IDEAS home Printed from
   My bibliography  Save this paper

Greenhouse Gas Emissions Reduction Potential from International Shipping


  • Philippe Crist



In this paper, we discuss the greenhouse gas emission reduction potential from international shipping. Drawing from the International Maritime Organization’s most recent assessment of maritime greenhouse gas emissions and other sources, we investigate the current level of emissions from international maritime activity and look at factors influencing future emission levels such as projected activity levels, GHG-reducing technology options and the rate of their uptake, operational measures – foremost speed reduction – and fuel switching. We do not discuss the marginal abatement costs of maritime GHG-reduction measures – with the exception of speed reduction – due to insufficient evidence. Finally, we discuss factors that may influence international responses to maritime GHG reduction policies, though these are discussed more thoroughly in a companion paper (Kågeson, 2009). CO2 emissions from maritime transport are larger than has previously been estimated The IMO finds that international maritime activity accounted for 843 Mt of CO2 in 2007 or 45% more than previous emission estimates from marine bunkers. This finding, for illustrative purposes, places 2007 international shipping emissions between the 2005 national emissions of India and Germany. International shipping accounts for approximately 2.7% of world CO2 emissions from fossil fuel combustion with all shipping activity (fishing, domestic and international) representing approximately 3.3% of total CO2 from fuel combustion. Despite projected efficiency improvements, the IMO projects that CO2 emissions from international maritime activity will grow through 2050 though this growth may significantly slowed through uptake of fuel efficient technologies and operating procedures.

Suggested Citation

  • Philippe Crist, 2009. "Greenhouse Gas Emissions Reduction Potential from International Shipping," OECD/ITF Joint Transport Research Centre Discussion Papers 2009/11, OECD Publishing.
  • Handle: RePEc:oec:itfaaa:2009/11-en

    Download full text from publisher

    File URL:
    Download Restriction: no


    Citations are extracted by the CitEc Project, subscribe to its RSS feed for this item.

    Cited by:

    1. Farrahi Moghaddam, Reza & Farrahi Moghaddam, Fereydoun & Cheriet, Mohamed, 2013. "A modified GHG intensity indicator: Toward a sustainable global economy based on a carbon border tax and emissions trading," Energy Policy, Elsevier, vol. 57(C), pages 363-380.
    2. Alice Bows-Larkin, 2015. "All adrift: aviation, shipping, and climate change policy," Climate Policy, Taylor & Francis Journals, vol. 15(6), pages 681-702, November.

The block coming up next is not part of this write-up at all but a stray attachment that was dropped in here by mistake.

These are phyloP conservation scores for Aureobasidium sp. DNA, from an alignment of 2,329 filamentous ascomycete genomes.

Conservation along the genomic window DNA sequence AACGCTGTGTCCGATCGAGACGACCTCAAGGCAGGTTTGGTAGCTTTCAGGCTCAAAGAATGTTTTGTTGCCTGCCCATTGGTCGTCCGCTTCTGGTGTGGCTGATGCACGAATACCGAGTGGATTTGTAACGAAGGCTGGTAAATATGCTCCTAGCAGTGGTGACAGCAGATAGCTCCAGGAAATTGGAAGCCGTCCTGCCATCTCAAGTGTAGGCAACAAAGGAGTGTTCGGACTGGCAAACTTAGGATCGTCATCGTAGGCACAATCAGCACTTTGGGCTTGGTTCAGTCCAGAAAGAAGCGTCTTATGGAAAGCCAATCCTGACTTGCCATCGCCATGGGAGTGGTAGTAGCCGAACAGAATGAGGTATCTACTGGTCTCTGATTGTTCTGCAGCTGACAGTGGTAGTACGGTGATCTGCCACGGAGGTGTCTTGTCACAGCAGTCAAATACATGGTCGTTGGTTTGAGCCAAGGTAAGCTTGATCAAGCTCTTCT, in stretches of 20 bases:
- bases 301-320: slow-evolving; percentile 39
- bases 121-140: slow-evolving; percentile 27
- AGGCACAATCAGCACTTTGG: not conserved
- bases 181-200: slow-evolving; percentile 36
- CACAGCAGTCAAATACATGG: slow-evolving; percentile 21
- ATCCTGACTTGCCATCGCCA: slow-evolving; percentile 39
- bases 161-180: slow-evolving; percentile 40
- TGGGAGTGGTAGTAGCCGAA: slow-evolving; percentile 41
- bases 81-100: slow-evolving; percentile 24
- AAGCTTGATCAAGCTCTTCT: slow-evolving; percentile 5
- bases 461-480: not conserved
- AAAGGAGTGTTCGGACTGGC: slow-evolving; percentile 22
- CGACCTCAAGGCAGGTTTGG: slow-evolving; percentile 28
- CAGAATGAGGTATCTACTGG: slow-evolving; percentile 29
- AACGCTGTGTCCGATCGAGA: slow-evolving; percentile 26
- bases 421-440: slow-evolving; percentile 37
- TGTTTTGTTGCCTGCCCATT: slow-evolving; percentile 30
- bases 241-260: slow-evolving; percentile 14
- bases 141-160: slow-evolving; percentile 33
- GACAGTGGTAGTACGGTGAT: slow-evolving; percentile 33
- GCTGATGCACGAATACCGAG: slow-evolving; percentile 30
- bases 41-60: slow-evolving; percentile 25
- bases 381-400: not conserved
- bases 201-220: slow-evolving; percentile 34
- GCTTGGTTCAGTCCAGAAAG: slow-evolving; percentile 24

3. Pierre Franc & Lisa Sutto, 2012. "Cap-and-trade system on CO2 emissions in maritime transport: potential impacts on shipping lines activities
      [Les permis d’émission de CO2 dans le transport maritime : quels effets possibles sur les
      ," Post-Print halshs-01366275, HAL.
    4. Traut, Michael & Gilbert, Paul & Walsh, Conor & Bows, Alice & Filippone, Antonio & Stansby, Peter & Wood, Ruth, 2014. "Propulsive power contribution of a kite and a Flettner rotor on selected shipping routes," Applied Energy, Elsevier, vol. 113(C), pages 362-372.

    More about this item

    NEP fields

    This paper has been announced in the following NEP Reports:


    Access and download statistics


    All material on this site has been provided by the respective publishers and authors. You can help correct errors and omissions. When requesting a correction, please mention this item's handle: RePEc:oec:itfaaa:2009/11-en. See general information about how to correct material in RePEc.

    For technical questions regarding this item, or to correct its authors, title, abstract, bibliographic or download information, contact: (). General contact details of provider: .

    If you have authored this item and are not yet registered with RePEc, we encourage you to do it here. This allows to link your profile to this item. It also allows you to accept potential citations to this item that we are uncertain about.

    We have no references for this item. You can help adding them by using this form .

    If you know of missing items citing this one, you can help us creating those links by adding the relevant references in the same way as above, for each refering item. If you are a registered author of this item, you may also want to check the "citations" tab in your RePEc Author Service profile, as there may be some citations waiting for confirmation.

    Please note that corrections may take a couple of weeks to filter through the various RePEc services.

    IDEAS is a RePEc service hosted by the Research Division of the Federal Reserve Bank of St. Louis . RePEc uses bibliographic data supplied by the respective publishers.